My father always said that I was a frustrating toddler to feed. Apparently all I wanted to eat was a Vegemite sandwich. My parents, however, were focused on ensuring I received the balanced nutrition necessary for a growing child. So meal time, as I understand, was never enjoyable.
Fortunately, my children were far less of a challenge when it came to eating. Best of all my children loved mashed vegetables - the more vegetable varieties in the mix, the better.
My son will still eat just about anything - my daughters are slightly more selective in their adulthood. However, veggies have continued to be a hit with all. In fact during the teen years my daughters would actually request mashed veggies for lunch at school. Suffice to say none of their friends asked them to swap snacks.
I have no idea why vegetables became such a hit with my children. I have many friends and family members who have always struggled with their children to eat such a meal, my parents included.
Maybe it was the fact that this was the main meal served to my children from the moment they began eating solid food, along with mashed banana and stewed apples. Or maybe it was just good luck. We couldn't really afford to stock up on packaged baby food - homemade was always on the menu. I would even freeze the mash mix in ice cubes for use when we were away from home.
However, this is not to say there were no dining challenges. In fact, each child has confused me with an eating habit that simply goes down in the records under the label "what were they thinking?"
Of course they weren't thinking, they were toddlers at the time their respective strange eating habits surfaced.
The common old-fashioned punishment for a child who swore was never going to work for me - my son would eat soap. Not a lot, but if he was in the bath tub and there was a bar of soap within reach he would inevitably put it in his mouth.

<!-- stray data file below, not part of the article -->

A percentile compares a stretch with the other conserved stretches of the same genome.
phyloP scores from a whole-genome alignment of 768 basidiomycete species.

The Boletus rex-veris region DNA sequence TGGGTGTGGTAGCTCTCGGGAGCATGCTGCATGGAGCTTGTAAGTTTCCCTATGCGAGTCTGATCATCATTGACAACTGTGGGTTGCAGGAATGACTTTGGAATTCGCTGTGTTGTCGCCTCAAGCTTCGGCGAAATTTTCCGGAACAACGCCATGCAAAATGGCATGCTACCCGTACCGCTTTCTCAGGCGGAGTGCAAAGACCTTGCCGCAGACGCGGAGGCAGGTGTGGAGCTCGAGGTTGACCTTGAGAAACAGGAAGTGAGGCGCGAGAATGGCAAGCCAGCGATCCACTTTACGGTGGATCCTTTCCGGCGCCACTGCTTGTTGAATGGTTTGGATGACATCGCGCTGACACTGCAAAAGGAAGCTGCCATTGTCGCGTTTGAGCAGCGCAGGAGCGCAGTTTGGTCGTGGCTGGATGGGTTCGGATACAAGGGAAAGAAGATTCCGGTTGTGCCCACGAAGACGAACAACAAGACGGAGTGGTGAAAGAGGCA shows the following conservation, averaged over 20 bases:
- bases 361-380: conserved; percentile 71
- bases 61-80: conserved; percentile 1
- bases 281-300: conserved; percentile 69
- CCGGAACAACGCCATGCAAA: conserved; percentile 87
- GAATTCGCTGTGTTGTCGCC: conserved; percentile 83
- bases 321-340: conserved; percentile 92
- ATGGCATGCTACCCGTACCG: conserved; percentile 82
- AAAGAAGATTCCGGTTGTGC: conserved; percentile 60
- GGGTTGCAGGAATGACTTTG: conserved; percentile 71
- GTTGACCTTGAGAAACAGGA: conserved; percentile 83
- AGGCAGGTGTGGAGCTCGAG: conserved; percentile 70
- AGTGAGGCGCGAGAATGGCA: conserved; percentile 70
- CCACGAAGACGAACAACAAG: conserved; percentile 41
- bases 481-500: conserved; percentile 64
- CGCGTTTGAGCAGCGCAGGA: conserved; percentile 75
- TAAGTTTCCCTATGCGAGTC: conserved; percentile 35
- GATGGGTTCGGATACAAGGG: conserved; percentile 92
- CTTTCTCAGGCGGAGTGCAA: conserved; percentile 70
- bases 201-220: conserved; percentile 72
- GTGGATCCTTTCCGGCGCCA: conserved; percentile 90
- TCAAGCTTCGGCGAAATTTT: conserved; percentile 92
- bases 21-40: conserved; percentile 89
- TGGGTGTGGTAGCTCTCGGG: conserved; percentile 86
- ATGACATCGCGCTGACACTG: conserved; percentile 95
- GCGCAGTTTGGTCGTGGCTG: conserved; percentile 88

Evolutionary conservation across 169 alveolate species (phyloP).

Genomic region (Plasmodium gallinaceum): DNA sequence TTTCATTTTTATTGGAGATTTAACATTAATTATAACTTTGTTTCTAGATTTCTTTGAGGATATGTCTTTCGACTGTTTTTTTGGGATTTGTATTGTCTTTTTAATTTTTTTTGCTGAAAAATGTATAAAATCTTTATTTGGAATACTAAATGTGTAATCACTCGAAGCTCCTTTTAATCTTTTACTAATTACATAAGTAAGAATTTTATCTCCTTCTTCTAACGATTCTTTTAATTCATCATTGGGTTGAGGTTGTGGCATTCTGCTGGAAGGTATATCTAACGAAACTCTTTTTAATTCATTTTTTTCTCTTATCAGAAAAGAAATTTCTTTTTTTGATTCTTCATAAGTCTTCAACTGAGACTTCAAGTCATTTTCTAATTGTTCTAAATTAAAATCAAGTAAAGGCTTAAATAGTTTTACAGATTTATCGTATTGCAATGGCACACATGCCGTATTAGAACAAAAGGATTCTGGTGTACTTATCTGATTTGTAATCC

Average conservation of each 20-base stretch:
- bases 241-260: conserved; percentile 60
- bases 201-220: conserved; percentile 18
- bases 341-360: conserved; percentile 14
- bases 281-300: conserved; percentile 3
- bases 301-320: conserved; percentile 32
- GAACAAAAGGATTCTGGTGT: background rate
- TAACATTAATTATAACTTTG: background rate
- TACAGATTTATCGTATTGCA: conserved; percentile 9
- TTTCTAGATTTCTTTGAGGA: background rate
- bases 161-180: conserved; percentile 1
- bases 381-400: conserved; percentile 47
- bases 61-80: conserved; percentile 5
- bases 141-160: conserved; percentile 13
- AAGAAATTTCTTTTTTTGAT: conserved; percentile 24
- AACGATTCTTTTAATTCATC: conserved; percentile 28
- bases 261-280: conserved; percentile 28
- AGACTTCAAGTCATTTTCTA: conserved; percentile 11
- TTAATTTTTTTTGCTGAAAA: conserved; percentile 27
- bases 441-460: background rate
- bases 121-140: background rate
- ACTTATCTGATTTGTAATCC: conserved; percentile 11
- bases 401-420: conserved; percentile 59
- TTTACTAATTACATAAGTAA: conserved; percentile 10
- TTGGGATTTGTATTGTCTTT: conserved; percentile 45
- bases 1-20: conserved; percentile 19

At least his preferred strange dining option was clean. The same can't be said for my daughters. We still joke today about the oldest daughter's exotic tastes.
These were revealed the day I found her sitting on the balcony with empty snail shell in front of her and slime on her face. We don't want to think about what happened to the snail. I like to believe it escaped ... but we all know better.
The youngest had equally strange snacking preferences - the dried cat food biscuits. The good news is that she never started purring.
In all fairness a reflection on all three children in the early years has identified that youngsters will put everything in their mouth. Best option is to keep dangerous items out of reach.
However, just as you think you have eliminated all the possibilities, they will eat a snail or dig in to the cat bowl.
I was a fanatic about sterilising everything with my first child but eventually I realised that no matter how much I sterilised sipper cups and teething rings they were still likely to chew on everything else they could find including sand at the beach.
As they grew older my husband and I loved to take our children to a nice restaurant from time-to-time so they could experience something a little more gourmet than mashed veg ... or snails.
At one particular restaurant we visited on special occasions our son would always ask for "fishy with the eyes looking at him". The name on the menu was whole snapper, but we like his description better. He loved it and surprisingly he left little on his plate. Our daughters would usually ask for spaghetti bolognese, regardless of where we dined. The oldest daughter has been vegetarian now for 10 years.
Without a doubt, expanding the dining experiences of our children has been enjoyable. Unlike my parents, I can honestly say that meal time hasn't been a challenge. Clearly they didn't get their broadminded food expectations from their mother. Perhaps it came from their father as he has always been good on the fang. Offering a variety of healthy choices may also have helped.
And for the record I still love a Vegemite sandwich.
- A mother-of-three grown kids, ACM editor Mumma Jak is familiar with the challenges of parenthood and the various approaches needed to help raise well-rounded humans.